Our Card System

As I’ve said else­where, I’m not a nat­u­ral­ly neat or orga­nized per­son. My sis­ter is just orga­nized and has been since birth as far as I can tell. She gets up in the morn­ing remem­ber­ing every­thing that she needs to do and does it with­out get­ting side­tracked. She’s an amaz­ing per­son, but I’m not her. I’ve giv­en up on try­ing to force myself to become her, but there are things that are impor­tant to me that won’t get done with­out being neat and orga­nized.

First I tried lists. I can do lists. I can, in fact, make absolute­ly amaz­ing lists. Unfor­tu­nate­ly, after I write them, I for­get to look at them. Anoth­er prob­lem is that they’re my lists, and they don’t remind the oth­er fam­i­ly mem­bers of what they need to do.

What has worked for our fam­i­ly is a mod­i­fied ver­sion of the card file sys­tem intro­duced in the Side­tracked Home Exec­u­tive books by Pam Young and Peg­gy Jones. I under­stand Pam and Peg­gy have actu­al­ly moved on to some new ver­sion of the sys­tem, but the old one works best for me so I’m stick­ing with it.

There’s a site, S.H.E.‘s Orga­nized, that explores the sys­tem in-depth. If you’re inter­est­ed after read­ing my brief descrip­tion, I sug­gest that you go there and go through their essays to get start­ed.

Basi­cal­ly, though, you go through your house and make a list of absolute­ly every­thing that needs to be done to keep it as clean, neat and orga­nized as you like, and how often those things need to be done. Some peo­ple also choose to make cards for oth­er things, like trips to the gro­cery store or dry clean­er. I add a note about which fam­i­ly mem­bers can do var­i­ous tasks, as some can only be done by an adult, some by any of the kids, some only by kids of a cer­tain age. An esti­mate of the time need­ed is help­ful for some peo­ple, and some folks like to have a list of any equip­ment need­ed for a cer­tain task. Every­thing goes on an index card and you file the cards in a box with dividers for days of the week, month, etc. Each morn­ing you take out the cards for the day, do what’s on them, and re-file them when­ev­er they should be done again (tomor­row, next week, in 6 months, etc.)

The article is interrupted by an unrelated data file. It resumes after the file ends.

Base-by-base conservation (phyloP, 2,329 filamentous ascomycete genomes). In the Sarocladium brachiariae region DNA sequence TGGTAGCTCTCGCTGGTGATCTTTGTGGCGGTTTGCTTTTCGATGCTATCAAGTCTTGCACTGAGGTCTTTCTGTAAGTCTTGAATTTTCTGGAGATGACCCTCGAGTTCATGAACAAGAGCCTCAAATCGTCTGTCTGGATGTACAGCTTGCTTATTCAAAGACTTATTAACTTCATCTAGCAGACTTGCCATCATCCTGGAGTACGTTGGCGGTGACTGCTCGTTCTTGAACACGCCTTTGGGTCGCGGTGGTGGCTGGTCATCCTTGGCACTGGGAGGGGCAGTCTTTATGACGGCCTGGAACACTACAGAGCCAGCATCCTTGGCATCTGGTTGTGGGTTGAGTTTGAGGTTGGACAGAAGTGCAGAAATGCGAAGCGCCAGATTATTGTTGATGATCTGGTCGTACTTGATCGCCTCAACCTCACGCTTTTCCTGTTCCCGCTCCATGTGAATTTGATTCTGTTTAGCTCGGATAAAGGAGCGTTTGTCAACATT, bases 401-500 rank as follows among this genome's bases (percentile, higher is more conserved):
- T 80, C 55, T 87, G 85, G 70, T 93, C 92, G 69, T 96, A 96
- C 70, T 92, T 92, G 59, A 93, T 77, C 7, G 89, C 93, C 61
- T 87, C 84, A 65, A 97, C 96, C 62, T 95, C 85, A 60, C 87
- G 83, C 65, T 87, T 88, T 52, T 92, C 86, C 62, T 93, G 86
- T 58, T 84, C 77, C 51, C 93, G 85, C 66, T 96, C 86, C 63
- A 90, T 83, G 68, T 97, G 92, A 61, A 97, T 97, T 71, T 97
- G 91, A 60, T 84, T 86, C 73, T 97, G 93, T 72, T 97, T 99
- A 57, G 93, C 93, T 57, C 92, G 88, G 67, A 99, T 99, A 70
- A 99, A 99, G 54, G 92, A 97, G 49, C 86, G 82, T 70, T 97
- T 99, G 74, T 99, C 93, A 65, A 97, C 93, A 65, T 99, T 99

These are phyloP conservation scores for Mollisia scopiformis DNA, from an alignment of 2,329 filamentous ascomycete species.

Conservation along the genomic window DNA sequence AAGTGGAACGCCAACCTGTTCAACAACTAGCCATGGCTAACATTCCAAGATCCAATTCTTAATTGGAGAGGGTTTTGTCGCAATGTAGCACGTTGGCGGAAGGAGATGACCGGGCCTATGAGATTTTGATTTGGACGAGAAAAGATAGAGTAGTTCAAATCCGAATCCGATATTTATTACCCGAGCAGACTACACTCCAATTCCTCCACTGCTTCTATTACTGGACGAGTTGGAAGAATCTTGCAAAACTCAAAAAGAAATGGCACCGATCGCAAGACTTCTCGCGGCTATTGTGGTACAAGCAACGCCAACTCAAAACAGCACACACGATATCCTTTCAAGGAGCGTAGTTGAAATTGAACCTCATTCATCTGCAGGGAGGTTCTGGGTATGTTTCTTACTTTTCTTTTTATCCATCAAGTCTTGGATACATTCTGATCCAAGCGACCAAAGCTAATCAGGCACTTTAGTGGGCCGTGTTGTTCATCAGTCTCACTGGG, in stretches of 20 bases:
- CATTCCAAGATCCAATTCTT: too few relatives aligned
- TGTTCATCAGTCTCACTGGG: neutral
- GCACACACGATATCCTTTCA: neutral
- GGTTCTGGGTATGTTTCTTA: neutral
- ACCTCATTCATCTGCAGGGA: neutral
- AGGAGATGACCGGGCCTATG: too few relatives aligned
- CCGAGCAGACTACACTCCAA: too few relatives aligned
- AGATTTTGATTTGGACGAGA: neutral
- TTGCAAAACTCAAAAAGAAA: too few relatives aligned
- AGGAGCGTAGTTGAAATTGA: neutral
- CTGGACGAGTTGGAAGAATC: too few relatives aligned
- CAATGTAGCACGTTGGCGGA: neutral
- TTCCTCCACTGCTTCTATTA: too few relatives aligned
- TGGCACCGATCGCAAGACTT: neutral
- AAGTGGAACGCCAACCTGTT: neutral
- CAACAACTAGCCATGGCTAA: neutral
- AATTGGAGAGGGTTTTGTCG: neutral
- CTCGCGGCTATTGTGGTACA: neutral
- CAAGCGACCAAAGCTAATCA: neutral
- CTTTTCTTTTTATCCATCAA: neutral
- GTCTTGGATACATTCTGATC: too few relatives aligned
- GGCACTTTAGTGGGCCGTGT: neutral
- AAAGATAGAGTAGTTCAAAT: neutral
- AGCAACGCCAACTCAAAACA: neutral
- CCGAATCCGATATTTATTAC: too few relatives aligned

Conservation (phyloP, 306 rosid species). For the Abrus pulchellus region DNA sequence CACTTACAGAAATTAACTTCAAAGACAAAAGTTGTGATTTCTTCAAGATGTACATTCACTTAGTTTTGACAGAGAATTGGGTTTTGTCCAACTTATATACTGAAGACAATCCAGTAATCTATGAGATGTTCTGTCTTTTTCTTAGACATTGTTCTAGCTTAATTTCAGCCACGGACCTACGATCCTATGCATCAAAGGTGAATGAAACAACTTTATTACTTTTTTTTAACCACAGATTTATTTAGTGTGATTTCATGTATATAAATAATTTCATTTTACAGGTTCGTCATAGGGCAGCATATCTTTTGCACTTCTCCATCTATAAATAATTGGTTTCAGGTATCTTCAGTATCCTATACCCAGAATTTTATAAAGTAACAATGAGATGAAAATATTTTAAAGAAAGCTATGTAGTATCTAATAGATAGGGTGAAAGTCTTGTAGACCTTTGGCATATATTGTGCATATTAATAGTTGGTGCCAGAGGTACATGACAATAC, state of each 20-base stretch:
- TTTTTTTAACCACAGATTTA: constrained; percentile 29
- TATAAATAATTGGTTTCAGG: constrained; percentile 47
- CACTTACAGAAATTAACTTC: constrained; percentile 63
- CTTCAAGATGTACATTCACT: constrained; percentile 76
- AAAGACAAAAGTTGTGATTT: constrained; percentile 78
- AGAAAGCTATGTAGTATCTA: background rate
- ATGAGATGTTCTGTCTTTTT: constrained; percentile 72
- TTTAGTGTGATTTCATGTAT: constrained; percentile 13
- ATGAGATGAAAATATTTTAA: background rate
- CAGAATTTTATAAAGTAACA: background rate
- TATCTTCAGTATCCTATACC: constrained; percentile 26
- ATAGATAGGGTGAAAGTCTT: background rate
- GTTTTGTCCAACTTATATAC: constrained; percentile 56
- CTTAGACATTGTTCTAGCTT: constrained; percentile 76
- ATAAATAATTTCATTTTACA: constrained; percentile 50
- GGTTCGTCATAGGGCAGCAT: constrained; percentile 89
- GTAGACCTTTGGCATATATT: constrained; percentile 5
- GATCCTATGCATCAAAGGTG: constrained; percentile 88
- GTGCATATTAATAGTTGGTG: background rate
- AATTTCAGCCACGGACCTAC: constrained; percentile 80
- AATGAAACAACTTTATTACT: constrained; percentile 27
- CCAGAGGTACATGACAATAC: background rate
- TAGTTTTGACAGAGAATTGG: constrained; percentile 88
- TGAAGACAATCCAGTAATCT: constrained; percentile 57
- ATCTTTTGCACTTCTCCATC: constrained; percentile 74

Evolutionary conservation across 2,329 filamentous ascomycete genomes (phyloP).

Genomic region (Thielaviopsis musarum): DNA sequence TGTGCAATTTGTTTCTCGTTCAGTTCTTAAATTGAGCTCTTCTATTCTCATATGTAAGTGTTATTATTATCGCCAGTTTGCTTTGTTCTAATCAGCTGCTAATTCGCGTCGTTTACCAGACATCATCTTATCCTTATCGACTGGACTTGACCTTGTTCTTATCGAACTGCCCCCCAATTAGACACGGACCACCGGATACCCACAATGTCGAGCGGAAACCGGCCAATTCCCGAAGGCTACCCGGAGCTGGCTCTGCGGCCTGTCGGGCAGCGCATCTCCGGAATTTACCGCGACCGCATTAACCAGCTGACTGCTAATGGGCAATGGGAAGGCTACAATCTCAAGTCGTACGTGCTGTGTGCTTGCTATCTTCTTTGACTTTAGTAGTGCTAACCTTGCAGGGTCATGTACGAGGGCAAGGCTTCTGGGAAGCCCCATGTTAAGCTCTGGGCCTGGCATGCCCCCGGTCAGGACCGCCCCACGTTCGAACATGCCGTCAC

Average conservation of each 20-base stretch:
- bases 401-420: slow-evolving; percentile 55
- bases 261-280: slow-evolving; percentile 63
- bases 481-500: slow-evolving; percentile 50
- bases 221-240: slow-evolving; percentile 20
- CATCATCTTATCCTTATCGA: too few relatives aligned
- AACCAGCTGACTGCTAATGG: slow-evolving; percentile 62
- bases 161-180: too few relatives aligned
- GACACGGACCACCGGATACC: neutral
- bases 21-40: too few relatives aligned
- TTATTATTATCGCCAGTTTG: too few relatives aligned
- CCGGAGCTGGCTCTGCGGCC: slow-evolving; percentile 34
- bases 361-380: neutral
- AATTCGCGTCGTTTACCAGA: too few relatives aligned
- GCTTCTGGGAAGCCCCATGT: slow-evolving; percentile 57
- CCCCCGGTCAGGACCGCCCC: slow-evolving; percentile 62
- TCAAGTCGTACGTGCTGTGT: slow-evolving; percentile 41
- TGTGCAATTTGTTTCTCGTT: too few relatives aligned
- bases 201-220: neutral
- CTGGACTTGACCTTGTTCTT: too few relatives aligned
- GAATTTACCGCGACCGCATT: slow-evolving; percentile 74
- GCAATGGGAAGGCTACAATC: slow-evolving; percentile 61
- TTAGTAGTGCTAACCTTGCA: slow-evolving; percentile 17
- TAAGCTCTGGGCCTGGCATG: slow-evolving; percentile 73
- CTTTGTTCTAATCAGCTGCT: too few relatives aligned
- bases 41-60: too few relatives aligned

While I had index cards back in the mid-80s or so when I first used the sys­tem, I’m not much for them now. I’ve entered recur­ring appoint­ments in a spe­cial cal­en­dar file in Out­look to remind me that it’s time to water the plants, change the air fil­ter, or vac­u­um the car­pets. That keeps me on task, but we also have our kids par­tic­i­pate in house­hold tasks on a rotat­ing basis, and the kids don’t like lists, whether print­ed from Out­look or hand­writ­ten. So we’re back to actu­al index cards, as sug­gest­ed in the orig­i­nal S.H.E. books.

We use col­or-cod­ed cards to denote how often a task needs to be done (white for dai­ly, yel­low for 2 or 3 times a week, blue for week­ly, etc.). At first I wrote out the cards by hand, but now I have a doc­u­ment that has all the cards in a label tem­plate (Avery 2″ x 4″ ship­ping labels fit 3″ x 5″ index cards very nice­ly).

Sim­ply say­ing “clean the kitchen” does­n’t real­ly work with our kids. We all take turns doing this task, the details are there to help every­body remem­ber all the lit­tle things that go into get­ting the kitchen accept­ably clean.

We use a token sys­tem of awards for tasks done by the kids, so the token val­ue for each task is also on the card. Here’s a typ­i­cal card:

Task: Clean kitchen
Time: 20 min­utes
Val­ue: 4 tokens (more if espe­cial­ly dirty)